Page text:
Sweden is still a non-aligned country, with a long tradition of maintaining neutrality. Bit like Switzerland, really, but without the poncy guards at the Vatican. Also in contrast with Switzerland they have been adjusting their stance on neutrality rather more fundamentally, and have taken part in missions other than UN sanctioned peace keeping since the Balkan conflicts. Libya, however, was the first time the SAF took part in an war.

Libya was the second time after WWII the Swedish Air Force saw combat. During the Congo crisis in the early sixties they paricipated in the UN peacekeeping mission with a squadron of J29 Tunnan aircraft, and shot down several aircraft.

/Lars



139, 306, 319, 320, 321, 332, 34A, AN2, AT4, AT5, AT7, 733, 735, 73G, 738, 739, 146, AR1, BH2, CN1, CR2, DH1, DH3, DH4,
User currently onlinethunderboltdrgn From Sweden, joined Jan 2012, 661 posts, RR: 0
Reply 15, posted (1 year 9 months 2 weeks 6 days 21 hours ago) and read 7145 times:

Quoting GST (Reply 12):
So, am I right to say, none of the Swedish air force or for that matter, the Swedish armed forces in general, has any actual combat experience per say. It is good about deterrence but any armed forces that lack actual combat experience or deployment is not healthy to put their training into actual test and refined upon them.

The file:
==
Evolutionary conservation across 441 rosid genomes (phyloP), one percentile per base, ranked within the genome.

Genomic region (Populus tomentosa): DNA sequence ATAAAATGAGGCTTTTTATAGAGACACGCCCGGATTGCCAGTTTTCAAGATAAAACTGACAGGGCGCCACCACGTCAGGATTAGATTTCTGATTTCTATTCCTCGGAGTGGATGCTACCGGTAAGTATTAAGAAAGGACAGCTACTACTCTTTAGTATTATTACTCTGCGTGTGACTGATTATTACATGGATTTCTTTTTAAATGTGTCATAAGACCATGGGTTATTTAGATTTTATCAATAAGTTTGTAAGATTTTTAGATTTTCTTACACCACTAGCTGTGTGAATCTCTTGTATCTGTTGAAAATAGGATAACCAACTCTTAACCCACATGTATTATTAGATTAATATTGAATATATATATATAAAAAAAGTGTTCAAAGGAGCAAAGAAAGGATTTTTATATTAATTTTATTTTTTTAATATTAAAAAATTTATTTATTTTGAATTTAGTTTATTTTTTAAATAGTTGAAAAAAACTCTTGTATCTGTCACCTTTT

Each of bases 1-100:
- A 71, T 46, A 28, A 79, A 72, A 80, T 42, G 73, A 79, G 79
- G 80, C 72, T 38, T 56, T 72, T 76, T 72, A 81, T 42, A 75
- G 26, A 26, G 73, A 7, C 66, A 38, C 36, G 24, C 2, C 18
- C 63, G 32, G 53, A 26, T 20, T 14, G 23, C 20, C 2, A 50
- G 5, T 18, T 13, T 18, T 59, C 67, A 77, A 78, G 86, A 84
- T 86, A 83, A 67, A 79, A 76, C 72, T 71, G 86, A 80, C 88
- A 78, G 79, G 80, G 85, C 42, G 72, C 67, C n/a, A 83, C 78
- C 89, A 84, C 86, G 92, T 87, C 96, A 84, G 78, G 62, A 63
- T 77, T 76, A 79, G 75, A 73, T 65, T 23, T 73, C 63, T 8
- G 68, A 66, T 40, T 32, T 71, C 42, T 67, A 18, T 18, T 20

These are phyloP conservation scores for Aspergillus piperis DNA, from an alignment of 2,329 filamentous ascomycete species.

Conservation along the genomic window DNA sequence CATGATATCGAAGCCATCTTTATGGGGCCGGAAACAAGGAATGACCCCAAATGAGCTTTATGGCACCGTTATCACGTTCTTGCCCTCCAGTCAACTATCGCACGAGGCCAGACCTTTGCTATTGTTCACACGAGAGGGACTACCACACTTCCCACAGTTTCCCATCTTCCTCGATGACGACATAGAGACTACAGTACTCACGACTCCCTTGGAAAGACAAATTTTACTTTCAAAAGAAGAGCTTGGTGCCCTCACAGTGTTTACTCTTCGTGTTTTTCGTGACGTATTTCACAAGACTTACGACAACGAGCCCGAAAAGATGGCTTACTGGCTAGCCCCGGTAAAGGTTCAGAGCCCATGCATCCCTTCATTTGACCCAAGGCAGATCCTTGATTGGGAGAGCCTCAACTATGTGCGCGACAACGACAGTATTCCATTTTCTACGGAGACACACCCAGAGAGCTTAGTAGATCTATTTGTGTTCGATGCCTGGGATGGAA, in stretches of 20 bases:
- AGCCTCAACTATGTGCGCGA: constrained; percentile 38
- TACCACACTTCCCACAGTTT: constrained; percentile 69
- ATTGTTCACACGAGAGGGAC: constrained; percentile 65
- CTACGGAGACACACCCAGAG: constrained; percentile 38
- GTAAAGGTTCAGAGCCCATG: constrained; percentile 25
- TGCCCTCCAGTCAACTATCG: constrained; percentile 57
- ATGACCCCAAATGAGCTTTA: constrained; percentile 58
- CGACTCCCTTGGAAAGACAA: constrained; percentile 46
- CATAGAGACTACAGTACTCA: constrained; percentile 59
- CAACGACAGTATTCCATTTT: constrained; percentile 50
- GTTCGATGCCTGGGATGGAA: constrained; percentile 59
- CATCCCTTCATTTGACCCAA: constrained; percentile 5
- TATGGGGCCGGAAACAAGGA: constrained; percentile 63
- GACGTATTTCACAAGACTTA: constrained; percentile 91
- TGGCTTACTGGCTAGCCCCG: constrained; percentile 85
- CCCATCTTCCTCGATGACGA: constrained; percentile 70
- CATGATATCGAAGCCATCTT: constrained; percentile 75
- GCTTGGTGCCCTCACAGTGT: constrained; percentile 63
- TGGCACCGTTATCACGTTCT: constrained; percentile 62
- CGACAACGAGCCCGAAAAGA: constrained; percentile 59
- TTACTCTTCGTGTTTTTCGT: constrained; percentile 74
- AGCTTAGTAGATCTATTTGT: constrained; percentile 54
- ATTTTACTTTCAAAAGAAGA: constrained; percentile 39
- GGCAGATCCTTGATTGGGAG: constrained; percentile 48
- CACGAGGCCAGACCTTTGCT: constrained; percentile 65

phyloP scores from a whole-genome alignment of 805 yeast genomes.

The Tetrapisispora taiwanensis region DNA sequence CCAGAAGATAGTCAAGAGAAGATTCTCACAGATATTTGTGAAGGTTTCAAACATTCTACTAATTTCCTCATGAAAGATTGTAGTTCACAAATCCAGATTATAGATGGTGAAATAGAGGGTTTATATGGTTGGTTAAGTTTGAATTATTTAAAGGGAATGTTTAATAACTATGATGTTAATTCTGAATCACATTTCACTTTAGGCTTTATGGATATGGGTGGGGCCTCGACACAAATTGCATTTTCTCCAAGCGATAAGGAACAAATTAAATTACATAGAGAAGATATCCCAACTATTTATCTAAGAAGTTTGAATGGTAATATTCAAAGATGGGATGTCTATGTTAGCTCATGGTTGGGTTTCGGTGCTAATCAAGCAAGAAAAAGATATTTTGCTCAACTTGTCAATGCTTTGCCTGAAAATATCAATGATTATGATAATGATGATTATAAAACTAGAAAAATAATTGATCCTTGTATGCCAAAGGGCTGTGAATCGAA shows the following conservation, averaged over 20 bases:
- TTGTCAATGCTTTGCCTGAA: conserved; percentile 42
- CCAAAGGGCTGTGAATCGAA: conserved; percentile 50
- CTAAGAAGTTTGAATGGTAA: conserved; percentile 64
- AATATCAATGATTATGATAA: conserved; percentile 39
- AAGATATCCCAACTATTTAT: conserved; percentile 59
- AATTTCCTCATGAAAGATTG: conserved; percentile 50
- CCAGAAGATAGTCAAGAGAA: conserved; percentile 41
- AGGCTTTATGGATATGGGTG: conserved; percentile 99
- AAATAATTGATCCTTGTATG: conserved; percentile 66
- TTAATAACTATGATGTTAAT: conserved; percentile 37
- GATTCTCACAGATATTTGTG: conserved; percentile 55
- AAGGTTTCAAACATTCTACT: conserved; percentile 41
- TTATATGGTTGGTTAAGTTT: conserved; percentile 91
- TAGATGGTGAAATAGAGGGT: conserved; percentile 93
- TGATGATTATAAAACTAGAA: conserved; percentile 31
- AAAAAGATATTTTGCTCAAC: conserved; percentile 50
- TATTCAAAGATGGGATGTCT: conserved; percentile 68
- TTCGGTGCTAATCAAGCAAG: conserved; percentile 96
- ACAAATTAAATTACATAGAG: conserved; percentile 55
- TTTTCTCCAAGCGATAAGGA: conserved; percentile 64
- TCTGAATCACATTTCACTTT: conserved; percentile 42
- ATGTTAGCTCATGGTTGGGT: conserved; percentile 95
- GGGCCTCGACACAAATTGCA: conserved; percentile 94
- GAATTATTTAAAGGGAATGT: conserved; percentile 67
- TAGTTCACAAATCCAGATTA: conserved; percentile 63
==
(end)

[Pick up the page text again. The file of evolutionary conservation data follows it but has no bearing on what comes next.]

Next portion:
Swedish army have a smaller force in Afghanistan, which is why it was
"necessary" for the government to purchase a bunch of Blackhawk helicopters.

The Navy however have been a bit more busy during 70's-90's by chasing
intruding submarines. Of which U137/S-363 is the most well known intrusion.

[Edited 2013-01-04 03:59:40]

[Edited 2013-01-04 04:00:28]


Like a thunderbolt of lightning the Dragon roars across the sky. Il Drago Ruggente
User currently offlineTGIF From Sweden, joined Apr 2008, 276 posts, RR: 0
Reply 16, posted (1 year 9 months 2 weeks 6 days 17 hours ago) and read 7087 times:

Quoting thunderboltdrgn (Reply 15):
The Navy however have been a bit more busy during 70's-90's by chasing
intruding submarines. Of which U137/S-363 is the most well known intrusion.

The Swedish navy has also been deployed more recently, to the Gulf of Aden chasing pirates. There was also talks by the opposition in Sweden about sending the navy to Libya during the Arab Spring instead on the Gripens, but luckily that didn't go through. They would have been able to contribute far less than the SwAF did.

Quoting B777LRF (Reply 13):
The Swedish Air Force was part of the airborne operation over Libya in 2010. They dispatched a handful of Gripen's, which were used solely on reconnaissance and BDA missions. So while the SAF has seen 'action', they have yet to let loose a shot in anger so to speak.

They were also there to make sure the no-fly zone was in fact a no-fly zone. Photos of the Gripens participating show them fitted with both IRIS-T and AMRAAM. None fired though from what I heard.